Natalia Kaliada, who with her husband Nikolai Khalezin founded the Free Belarus Theatre, was arrested at the 2010 election protests. She recalls being pulled up into a paddy wagon. "It was one of those specially built ones, to fit 70-80 people. I was shouting, and the police shouted back ‘face the floor, don't look around!' But then I remembered I'd been told that when you are taken, you must immediately collect all the names of those around you, then text them to someone abroad before they take your phone away. I managed to send many names ... but then the police started shouting that they would rape us women and take us into a wood and shoot us."

Kaliada was taken instead to a detention center already full of women protesters. She was released 48 hours later, and escaped through Russia to London. Her family has joined her there.

Like Sannikov, she believes that "so many [Belarusians] have experienced first-hand the brutality of the authorities, they will realize they cannot live with this regime." They will, she firmly believes, turn to the opposition. "Lukashenko controls the media, but there were 30,000 witnesses that day."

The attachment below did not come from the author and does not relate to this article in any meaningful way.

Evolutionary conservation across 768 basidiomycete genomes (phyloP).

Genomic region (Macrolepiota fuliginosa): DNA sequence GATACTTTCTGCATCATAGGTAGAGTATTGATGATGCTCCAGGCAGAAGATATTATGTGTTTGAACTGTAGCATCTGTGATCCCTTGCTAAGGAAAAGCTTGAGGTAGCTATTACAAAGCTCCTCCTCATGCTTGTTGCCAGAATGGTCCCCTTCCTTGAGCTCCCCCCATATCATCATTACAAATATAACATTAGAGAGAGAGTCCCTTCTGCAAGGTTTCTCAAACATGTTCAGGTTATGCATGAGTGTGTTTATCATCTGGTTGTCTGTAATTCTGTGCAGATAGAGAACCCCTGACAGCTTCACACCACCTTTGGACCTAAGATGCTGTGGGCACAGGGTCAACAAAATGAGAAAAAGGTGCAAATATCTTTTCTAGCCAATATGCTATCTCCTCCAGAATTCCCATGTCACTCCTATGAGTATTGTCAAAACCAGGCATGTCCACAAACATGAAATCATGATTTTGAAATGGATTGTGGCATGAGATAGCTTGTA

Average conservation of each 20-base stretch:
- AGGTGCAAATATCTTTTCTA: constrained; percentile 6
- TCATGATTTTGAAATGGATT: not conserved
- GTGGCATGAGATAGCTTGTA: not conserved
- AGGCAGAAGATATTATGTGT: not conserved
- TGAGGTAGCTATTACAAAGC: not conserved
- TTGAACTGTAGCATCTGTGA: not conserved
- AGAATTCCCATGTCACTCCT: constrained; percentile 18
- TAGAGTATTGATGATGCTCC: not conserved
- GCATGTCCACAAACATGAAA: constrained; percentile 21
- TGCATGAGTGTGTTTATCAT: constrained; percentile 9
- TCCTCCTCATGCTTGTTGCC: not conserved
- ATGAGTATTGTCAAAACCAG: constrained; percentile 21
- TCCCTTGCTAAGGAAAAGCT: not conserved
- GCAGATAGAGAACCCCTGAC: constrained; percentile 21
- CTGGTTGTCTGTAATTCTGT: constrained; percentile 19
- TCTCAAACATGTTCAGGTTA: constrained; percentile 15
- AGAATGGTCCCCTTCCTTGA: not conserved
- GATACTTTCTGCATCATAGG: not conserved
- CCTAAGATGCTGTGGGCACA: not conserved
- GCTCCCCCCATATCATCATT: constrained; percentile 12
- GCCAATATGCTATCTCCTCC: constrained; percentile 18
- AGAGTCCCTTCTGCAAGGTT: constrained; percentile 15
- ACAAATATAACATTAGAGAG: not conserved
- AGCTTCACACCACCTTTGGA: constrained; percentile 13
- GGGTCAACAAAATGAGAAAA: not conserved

Sannikov believes that those 30,000 protesters will soon swell into 300,000. He points to the latest polls, which show that although a third of citizens support Lukashenko, 15 percent now side with the opposition.

He believes he can stoke the fires of democracy from abroad -- with a little help from his friends in the west. His confidence lies in part in Charter'97, the opposition website he helped found. "It can be populist and sensationalist," a former diplomat explains, "but the website is great propaganda. Not only critics of the regime but an awful lot of high-up civil servants and government ministers are reading the site."